Thankful for the cross


Today we are going to focus specifically on thanking God for the cross. You might find it helpful to get hold of either a picture of a cross or a small physical cross that you can place in front of you to concentrate your thoughts.

Meditation: Start by simply looking at the cross and then think about what Jesus dying on that cross has done for you, for your life, for your everyday ‘going about’. Speak out a few of your thoughts slowly, mulling over the words and truly allowing them to sink in and impact you.

Here are some thoughts you may like to utilise (and personalise) during your meditation:

Whether good, bad, enemies or friends, we each deserved to die as we cannot stand before God in our own righteousness.

And yet, through Christ’s death we are transformed – given a new identity and new standing before God.

We are dressed in Christ’s royal robes rather than our filthy rags.

And we are now free! Free from the clutches of sin and death, free from our enemy’s hold on us.

We can now choose to walk in that close relationship with our loving heavenly Father each moment of every day.

Finish your time of meditation by turning some of the thoughts you had into prayers of thanks to God.

Costly worship


Reflections based on Genesis 22:1–18.

‘Now I know that you fear God, because you have not withheld from me your son,
your only son.’

Imagine what is going on between the lines here for a moment. At the start of this passage we are told that God asks Abraham to take his son and sacrifice him on an altar. In the very next verse we are told Abraham set off the following morning, early, to do just that.

I am curious about what must have been going through his head during the night, but what an incredible act of obedience to get up and prepare to do what God has told him to! He doesn’t know that God is going to step in and provide a different object for the offering – even if he does say in faith when Isaac asks him where the lamb is that God would provide (oh how deeply that question must have cut him).

And how must Isaac have felt when his father then bound him to the altar!? He must have thought he was crazy! And yet he then sees how God steps in in his sovereignty and listens as God makes a promise about Abraham’s descendants. Of course, this episode also gives us a beautiful picture of how God would, in the future, give up his own son to death. While he stepped in and saved Isaac from the altar he had to allow his own son to suffer in order to save humankind.

We may never be asked to pay such a high price as Abraham, or indeed be tested as much as he was, but, when we hear God’s clear direction, it is an act of worship to be obedient – whatever the cost. Interestingly, in 2 Samuel 24:24 David says, ‘I will not sacrifice to the LORD my God burnt offerings that cost me nothing’. In a way, worship needs a cost – as it then reveals how much God means to us.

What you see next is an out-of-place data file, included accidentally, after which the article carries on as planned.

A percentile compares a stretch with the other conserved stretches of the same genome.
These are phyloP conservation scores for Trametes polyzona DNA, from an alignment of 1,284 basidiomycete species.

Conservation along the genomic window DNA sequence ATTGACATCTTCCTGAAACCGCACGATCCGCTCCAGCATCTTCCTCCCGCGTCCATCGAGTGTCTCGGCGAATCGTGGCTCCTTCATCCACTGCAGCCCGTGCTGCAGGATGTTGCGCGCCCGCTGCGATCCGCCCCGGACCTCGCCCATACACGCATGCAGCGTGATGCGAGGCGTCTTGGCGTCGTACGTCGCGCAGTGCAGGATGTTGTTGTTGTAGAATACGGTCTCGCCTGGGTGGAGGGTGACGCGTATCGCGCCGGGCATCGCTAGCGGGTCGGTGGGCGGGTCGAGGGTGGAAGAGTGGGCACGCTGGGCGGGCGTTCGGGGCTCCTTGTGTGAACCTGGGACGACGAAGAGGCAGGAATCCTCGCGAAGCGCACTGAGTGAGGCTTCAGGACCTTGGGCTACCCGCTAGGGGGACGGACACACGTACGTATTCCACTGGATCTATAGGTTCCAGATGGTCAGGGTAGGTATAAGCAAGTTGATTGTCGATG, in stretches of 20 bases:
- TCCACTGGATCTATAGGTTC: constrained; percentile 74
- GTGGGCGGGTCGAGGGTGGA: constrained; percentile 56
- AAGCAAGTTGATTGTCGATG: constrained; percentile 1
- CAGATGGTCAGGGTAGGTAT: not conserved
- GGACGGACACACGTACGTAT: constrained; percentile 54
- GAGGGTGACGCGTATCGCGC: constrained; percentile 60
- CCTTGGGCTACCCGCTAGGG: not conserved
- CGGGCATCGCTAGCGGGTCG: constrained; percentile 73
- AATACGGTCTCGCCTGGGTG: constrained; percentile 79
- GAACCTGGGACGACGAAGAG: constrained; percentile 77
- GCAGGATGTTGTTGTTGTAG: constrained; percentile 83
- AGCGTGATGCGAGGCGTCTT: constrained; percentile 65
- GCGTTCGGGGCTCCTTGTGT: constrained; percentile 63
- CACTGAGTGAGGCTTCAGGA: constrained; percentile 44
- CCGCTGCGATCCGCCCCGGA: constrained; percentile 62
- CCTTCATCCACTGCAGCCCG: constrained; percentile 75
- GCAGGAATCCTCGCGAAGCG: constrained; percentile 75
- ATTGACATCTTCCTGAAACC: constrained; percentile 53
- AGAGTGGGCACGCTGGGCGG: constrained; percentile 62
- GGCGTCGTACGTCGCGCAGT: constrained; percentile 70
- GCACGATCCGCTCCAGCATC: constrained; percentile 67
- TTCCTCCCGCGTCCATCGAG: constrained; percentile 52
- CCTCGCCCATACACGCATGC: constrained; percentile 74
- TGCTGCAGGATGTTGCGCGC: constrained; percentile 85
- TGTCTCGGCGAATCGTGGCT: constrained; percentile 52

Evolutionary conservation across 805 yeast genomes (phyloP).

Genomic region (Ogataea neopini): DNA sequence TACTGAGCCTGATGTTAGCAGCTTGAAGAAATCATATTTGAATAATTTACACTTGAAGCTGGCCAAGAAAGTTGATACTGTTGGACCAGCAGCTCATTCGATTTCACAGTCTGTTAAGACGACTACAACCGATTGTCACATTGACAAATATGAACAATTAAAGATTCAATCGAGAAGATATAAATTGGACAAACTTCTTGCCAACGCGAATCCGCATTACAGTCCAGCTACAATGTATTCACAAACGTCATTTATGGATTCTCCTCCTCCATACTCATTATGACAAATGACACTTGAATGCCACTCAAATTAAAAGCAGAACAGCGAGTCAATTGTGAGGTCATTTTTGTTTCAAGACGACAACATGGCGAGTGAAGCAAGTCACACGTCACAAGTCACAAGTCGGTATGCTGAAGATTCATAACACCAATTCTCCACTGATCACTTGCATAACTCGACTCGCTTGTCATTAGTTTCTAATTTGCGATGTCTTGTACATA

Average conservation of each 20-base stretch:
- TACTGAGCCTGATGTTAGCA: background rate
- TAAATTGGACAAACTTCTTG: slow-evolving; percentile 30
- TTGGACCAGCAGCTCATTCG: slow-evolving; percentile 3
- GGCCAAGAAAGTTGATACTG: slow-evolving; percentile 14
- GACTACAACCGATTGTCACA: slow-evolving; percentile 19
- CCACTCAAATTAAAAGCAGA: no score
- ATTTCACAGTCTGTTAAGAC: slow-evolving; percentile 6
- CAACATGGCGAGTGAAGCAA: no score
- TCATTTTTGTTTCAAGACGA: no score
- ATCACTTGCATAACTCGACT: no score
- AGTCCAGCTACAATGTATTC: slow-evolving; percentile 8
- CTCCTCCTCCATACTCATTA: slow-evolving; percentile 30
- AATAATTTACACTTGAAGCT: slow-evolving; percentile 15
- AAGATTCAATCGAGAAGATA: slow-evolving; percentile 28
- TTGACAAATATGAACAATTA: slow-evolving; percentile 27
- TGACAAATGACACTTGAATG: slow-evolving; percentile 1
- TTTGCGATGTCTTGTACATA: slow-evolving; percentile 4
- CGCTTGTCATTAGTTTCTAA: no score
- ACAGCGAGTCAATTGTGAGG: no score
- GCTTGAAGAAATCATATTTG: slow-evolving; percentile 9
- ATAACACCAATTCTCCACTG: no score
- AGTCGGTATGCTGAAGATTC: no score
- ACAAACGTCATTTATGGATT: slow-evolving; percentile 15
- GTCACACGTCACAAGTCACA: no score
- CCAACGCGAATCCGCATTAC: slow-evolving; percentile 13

Question: When was the last time that you offered God something that cost you greatly in terms of personal sacrifice?

How praise is made possible


Reflections based on Hebrews 13:11–16

‘Through Jesus, therefore, let us continually offer to God a sacrifice of praise—the fruit of lips that openly profess his name.’

I believe that this passage is a great reminder of our need for a saviour, and the ultimate sacrifice that he had to pay. Before He came, communion with God was only possible through a hugely complicated set of rules and animal sacrifices. Jesus’ death did away with such rituals and opened up the way to the Father.

Let’s ponder Jesus’ sacrifice a little more. Remember the agonising struggle that He had in Gethsemane when he thought about what was about to happen to him? Take a look at Matthew 26:36–46. ‘My soul is overwhelmed’ seems like a very apt description but somewhat inadequate too! Thinking about His humanity, Jesus must have been petrified at this point and yet He was still able to pray: ‘Yet not as I will, but as you will.’ Wow. But thank goodness He was able to do that, as it is only through what He suffered and endured, and then fought and conquered through His resurrection, that we are able to have a relationship with God. Today we are able to worship God freely, without needing to go through a priest.

While Jesus paid the sacrifice for our sins in a way we are totally incapable of doing for ourselves, God does still ask us for sacrifice. We are told to take up our cross on a daily basis (Luke 9:23). We are also asked to put others before ourselves (Philippians 2:1–4). But when each of these things is done from an attitude of thankfulness and remembrance of what Jesus has done for us, they don’t seem like so much of a sacrifice do they?

Prayer: Thank you Lord for paying the price that I could not for my salvation. Help me to live in the light of what you’ve done, remembering to take up my own personal cross daily as well as put on an attitude of thankfulness and praise.